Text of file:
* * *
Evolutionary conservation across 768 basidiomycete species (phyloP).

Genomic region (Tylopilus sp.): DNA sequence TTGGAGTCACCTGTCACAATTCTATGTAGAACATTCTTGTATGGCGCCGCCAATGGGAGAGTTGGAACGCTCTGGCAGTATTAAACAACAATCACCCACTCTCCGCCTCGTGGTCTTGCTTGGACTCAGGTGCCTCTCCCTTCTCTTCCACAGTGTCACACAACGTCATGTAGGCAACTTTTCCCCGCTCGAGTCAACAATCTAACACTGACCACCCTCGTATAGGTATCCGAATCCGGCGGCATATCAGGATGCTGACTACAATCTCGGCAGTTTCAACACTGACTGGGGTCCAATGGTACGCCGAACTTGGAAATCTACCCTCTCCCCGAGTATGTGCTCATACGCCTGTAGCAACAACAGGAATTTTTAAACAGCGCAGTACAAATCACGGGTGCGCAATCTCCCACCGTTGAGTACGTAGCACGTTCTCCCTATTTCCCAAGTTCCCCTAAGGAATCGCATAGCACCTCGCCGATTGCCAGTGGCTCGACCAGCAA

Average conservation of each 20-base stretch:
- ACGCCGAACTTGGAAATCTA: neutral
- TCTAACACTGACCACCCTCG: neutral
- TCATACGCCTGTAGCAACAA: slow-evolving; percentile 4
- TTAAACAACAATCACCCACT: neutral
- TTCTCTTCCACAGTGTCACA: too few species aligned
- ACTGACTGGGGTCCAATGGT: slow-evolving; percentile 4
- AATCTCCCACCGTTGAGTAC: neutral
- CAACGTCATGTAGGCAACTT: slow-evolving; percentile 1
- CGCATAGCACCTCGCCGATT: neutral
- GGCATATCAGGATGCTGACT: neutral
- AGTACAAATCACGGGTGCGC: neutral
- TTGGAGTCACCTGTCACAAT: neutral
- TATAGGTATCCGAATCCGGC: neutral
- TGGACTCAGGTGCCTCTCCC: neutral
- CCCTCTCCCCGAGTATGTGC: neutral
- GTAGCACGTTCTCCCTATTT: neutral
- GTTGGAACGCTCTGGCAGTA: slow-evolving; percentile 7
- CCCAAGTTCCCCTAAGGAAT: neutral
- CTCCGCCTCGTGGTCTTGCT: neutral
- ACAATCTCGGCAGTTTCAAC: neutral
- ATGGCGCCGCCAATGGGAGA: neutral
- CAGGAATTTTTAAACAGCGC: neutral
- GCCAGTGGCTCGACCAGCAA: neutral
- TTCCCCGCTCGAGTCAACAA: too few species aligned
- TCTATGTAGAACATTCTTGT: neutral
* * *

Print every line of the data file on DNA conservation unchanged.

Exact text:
Evolutionary conservation across 768 basidiomycete species (phyloP).

Genomic region (Tylopilus sp.): DNA sequence TTGGAGTCACCTGTCACAATTCTATGTAGAACATTCTTGTATGGCGCCGCCAATGGGAGAGTTGGAACGCTCTGGCAGTATTAAACAACAATCACCCACTCTCCGCCTCGTGGTCTTGCTTGGACTCAGGTGCCTCTCCCTTCTCTTCCACAGTGTCACACAACGTCATGTAGGCAACTTTTCCCCGCTCGAGTCAACAATCTAACACTGACCACCCTCGTATAGGTATCCGAATCCGGCGGCATATCAGGATGCTGACTACAATCTCGGCAGTTTCAACACTGACTGGGGTCCAATGGTACGCCGAACTTGGAAATCTACCCTCTCCCCGAGTATGTGCTCATACGCCTGTAGCAACAACAGGAATTTTTAAACAGCGCAGTACAAATCACGGGTGCGCAATCTCCCACCGTTGAGTACGTAGCACGTTCTCCCTATTTCCCAAGTTCCCCTAAGGAATCGCATAGCACCTCGCCGATTGCCAGTGGCTCGACCAGCAA

Average conservation of each 20-base stretch:
- ACGCCGAACTTGGAAATCTA: neutral
- TCTAACACTGACCACCCTCG: neutral
- TCATACGCCTGTAGCAACAA: slow-evolving; percentile 4
- TTAAACAACAATCACCCACT: neutral
- TTCTCTTCCACAGTGTCACA: too few species aligned
- ACTGACTGGGGTCCAATGGT: slow-evolving; percentile 4
- AATCTCCCACCGTTGAGTAC: neutral
- CAACGTCATGTAGGCAACTT: slow-evolving; percentile 1
- CGCATAGCACCTCGCCGATT: neutral
- GGCATATCAGGATGCTGACT: neutral
- AGTACAAATCACGGGTGCGC: neutral
- TTGGAGTCACCTGTCACAAT: neutral
- TATAGGTATCCGAATCCGGC: neutral
- TGGACTCAGGTGCCTCTCCC: neutral
- CCCTCTCCCCGAGTATGTGC: neutral
- GTAGCACGTTCTCCCTATTT: neutral
- GTTGGAACGCTCTGGCAGTA: slow-evolving; percentile 7
- CCCAAGTTCCCCTAAGGAAT: neutral
- CTCCGCCTCGTGGTCTTGCT: neutral
- ACAATCTCGGCAGTTTCAAC: neutral
- ATGGCGCCGCCAATGGGAGA: neutral
- CAGGAATTTTTAAACAGCGC: neutral
- GCCAGTGGCTCGACCAGCAA: neutral
- TTCCCCGCTCGAGTCAACAA: too few species aligned
- TCTATGTAGAACATTCTTGT: neutral